Approximately 60% of all shoulder replacements result from proximal humeral fractures.1 A proximal humeral fracture is a break to the ball at the top of the upper-arm bone. These fractures typically occur when people fall on an outstretched hand.1
The Comprehensive® Shoulder System was developed in conjunction with David Dines, M.D., Russell Warren, M.D., Edward Craig, M.D., and Donald Lee, M.D. The implant is designed to enable surgeons to repair broken bone while replacing the damaged shoulder joint. The Comprehensive® Shoulder System can allow patients to regain shoulder movement while reducing or eliminating pain.
Rotator Cuff Tear
If you are a potential candidate for reverse shoulder replacement, you may be suffering from pain as a result of a previous rotator cuff tear. A cuff-tear causes your shoulder joint to lose much of its natural support, leading to increased instability. Often, this results in the normal shoulder becoming destabilized, and moving out of socket completely. Over time, this instability leads to bone-on-bone contact, moderate to severe pain, and extremely limited mobility.
Comprehensive® Reverse Shoulder Replacement
The word “replacement” makes one think that surgeons remove the entire shoulder. In truth, surgeons only replace the damaged bone and cartilage at the ends of the bones in the joint. Reverse shoulder replacement has revolutionized the treatment of massive rotator cuff tears. The unique procedure reverses the anatomy of the shoulder. It is designed so that the ball is attached to the shoulder blade (scapula) and the socket is placed on top of the upper-arm bone (humerus). By reversing the normal anatomy, the deltoid muscle, one of the stronger shoulder muscles and the only abducting muscle remaining in the shoulder is given control to raise the arm.
The Comprehensive® Reverse Shoulder implant from Biomet offers surgeons many options for restoring function and reducing pain. The shoulder system is the next generation reverse shoulder prosthesis, offering unmatched surgical flexibility for orthopedic surgeons. Most candidates for reverse shoulder replacement are in extreme pain, have almost no shoulder mobility and have tried various treatment options, often times including primary shoulder replacement. Reverse shoulder replacement is intended to alleviate pain and improve mobility to the point of being able to perform activities of daily living (ADLs).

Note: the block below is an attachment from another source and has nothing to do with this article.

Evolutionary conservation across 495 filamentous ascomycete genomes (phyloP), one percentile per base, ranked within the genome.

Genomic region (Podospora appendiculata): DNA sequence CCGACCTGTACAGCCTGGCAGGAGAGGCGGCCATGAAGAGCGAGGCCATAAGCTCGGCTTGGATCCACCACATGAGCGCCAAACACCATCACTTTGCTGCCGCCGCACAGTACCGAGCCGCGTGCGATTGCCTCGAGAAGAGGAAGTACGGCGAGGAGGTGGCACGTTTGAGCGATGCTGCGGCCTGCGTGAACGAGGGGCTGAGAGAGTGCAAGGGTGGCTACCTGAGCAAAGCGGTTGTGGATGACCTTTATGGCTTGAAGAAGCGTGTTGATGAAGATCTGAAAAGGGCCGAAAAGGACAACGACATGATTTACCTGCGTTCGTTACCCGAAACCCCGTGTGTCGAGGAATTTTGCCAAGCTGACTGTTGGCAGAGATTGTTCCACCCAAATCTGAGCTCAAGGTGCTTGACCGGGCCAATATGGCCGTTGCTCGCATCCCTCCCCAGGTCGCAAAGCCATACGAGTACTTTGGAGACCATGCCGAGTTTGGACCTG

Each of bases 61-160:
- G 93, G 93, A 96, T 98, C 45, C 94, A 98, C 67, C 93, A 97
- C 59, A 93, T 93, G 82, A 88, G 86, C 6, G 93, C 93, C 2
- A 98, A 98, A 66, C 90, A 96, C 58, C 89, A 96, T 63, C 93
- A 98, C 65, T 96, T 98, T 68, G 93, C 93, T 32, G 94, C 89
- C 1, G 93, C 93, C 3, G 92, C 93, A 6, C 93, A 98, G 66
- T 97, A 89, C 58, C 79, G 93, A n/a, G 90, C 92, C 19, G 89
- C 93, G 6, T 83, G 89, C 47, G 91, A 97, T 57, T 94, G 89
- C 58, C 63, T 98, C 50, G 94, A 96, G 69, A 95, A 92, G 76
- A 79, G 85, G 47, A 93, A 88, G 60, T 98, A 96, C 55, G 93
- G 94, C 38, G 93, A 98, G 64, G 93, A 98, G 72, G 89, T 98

The goals of reverse shoulder replacement include:
- Pain relief
- Improved function
After surgery, patients typically spend one to two nights in the hospital. The arm may be in a sling for a period of time and the length of recovery time will vary with each person. Physical therapy after surgery is individualized to each patient and is typically guided by the orthopedic surgeon. While the goals of reverse shoulder replacement are to reduce pain and restore motion, it is important to strictly follow your surgeon’s advice regarding activity after surgery.
Even though you may have reduced pain and improved function, always remember to limit your activities to those cleared by your orthopedic surgeon. If you have specific questions regarding activities after surgery, please speak with your surgeon.